The Rich History Of Rancho Las Cruces
By Justin Porter Biel
I’m driving along a one-lane road snaking through hills of dry foliage and fifteen- foot tall cactuses. In front of me, black pavement winds through the beige countryside heading out towards the Sea Of Cortez. The contrast in colors; green plants, brown hills, blue sky, and white clouds, causes me to stop and stare. I’m 20 miles southeast of La Paz, but here, the world is uninhabited and wild.
Pavement turns to dirt as I approach the coast. The road narrows and washboards shake the car’s frame. I dodge a group of cows grazing against the roadside, and two wild donkey’s scatter as I drive around a corner too fast. I pass through one security gate, and then another, before arriving at the hotel’s property line.
Rancho Las Cruces is massive and remote, home to 10,000 total acres and 7 miles of private, pristine coastline. I slow down to process the beauty, hoping the tranquillity of untouched nature will settle upon my busy mind.
Out in the Sea of Cortez, I see an idyllic island on the horizon. It’s the Island of Cerralvo, known to the Spanish Conquistadors as the Island of Pearls, and catching sight of it reminds me of this land’s historic past. However, in the Baja, time can feel deceiving. At first glance, not much has changed in the five hundred years since Hernan Cortez landed on this very coast.
Opposite the ocean, mountains rise upwards into the sky. The peaks are bold and steep, a rugged balance to the seas calming tides. The name of this range is traced back to the landing of Cortez in 1535. Believing he had discovered an island, the famous conquistador planted three crosses, baptized the land, and named it Santa Cruz.
This rich history comes full circle as I approach the heart of Rancho Las Cruces. There, atop a large hill, at the meeting point of sand and sea, are replicas of the three crosses. I continue towards check-in, under the shadow of the crosses, passing haciendas with white walls and red roofs. There’s a private beach leading to turquoise water, and on the sand sits lounge chairs, volleyball nets, sea kayaks and paddleboards.
Upon arrival, I’m invited to dine at the restaurant for lunch. It’s situated on the southern end of the resort, offering picturesque views of the sea. I sit inside to escape the heat, eating underneath a painting of a Spanish general, above an ornate, antique chest. I consume more food than necessary and drink a jalapeno Margarita. Outside in the courtyard, I watch guests enjoying a dip under the mid-day sun.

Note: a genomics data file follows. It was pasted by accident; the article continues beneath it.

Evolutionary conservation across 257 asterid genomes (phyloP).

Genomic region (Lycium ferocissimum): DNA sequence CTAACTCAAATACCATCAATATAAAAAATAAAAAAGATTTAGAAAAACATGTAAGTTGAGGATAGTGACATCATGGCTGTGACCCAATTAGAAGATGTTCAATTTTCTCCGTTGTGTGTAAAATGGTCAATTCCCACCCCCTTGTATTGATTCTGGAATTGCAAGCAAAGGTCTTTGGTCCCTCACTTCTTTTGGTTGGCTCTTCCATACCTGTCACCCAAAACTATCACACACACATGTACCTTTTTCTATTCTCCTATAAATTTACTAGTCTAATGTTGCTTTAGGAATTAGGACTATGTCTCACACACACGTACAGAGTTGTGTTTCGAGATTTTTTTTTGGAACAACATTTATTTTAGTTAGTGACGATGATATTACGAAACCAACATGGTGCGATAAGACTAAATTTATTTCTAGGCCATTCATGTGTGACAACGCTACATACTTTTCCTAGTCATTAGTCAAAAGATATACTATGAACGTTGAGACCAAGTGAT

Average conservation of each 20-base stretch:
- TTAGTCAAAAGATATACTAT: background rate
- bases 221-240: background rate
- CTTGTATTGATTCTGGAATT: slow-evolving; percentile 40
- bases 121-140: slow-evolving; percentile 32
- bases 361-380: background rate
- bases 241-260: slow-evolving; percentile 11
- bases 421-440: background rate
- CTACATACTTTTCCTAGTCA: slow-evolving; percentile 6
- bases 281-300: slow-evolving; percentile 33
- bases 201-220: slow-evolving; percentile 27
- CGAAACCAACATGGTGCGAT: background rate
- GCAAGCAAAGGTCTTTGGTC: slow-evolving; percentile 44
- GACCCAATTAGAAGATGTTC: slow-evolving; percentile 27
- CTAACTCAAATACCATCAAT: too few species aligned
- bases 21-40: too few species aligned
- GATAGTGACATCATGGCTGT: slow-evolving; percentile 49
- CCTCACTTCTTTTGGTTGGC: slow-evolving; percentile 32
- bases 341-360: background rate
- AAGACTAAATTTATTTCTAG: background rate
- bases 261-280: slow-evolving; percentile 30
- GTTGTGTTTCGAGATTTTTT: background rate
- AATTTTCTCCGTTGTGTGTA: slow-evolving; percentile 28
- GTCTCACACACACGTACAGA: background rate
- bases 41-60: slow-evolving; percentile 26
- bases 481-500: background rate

I drop my bags at the room, located in the newest building on the property. The house has a modern design, with high ceilings, large wooden doors, a central living room, and a plethora of windows to take in the jaw-dropping views. Plush rooms connect from side doors to the house’s main attraction, a pool overlooking the sea. I take a dip and then proceed to nap in a shaded lawn chair.
Near sunset, my better half arrives along with a few other friends, one of which is our host for the night. We have dinner under the stars and shoot a few games of pool before heading out to the private beach. It’s dark as we pull paddleboards down through the sand, and the ocean is overcast and misty. Closer to the water we begin to see it – the white-blue flickers of light. “This is normal,” says our friend, “bioluminescence occurs here during the summer months, just not all the time.” I step into the sand, a light show erupting beneath my foot, and consider how fortunate I am.
Paddleboards in the water, we head out into the bay, five of us coasting upon a dark ocean. Each paddle sends trails of underwater fireworks floating beside the boards. Diving into the warm black sea, we emerge covered in sparkling light. We glide up the coast, the beauty, and history of the land beside us, the crosses of Rancho Las Cruces watching over from above.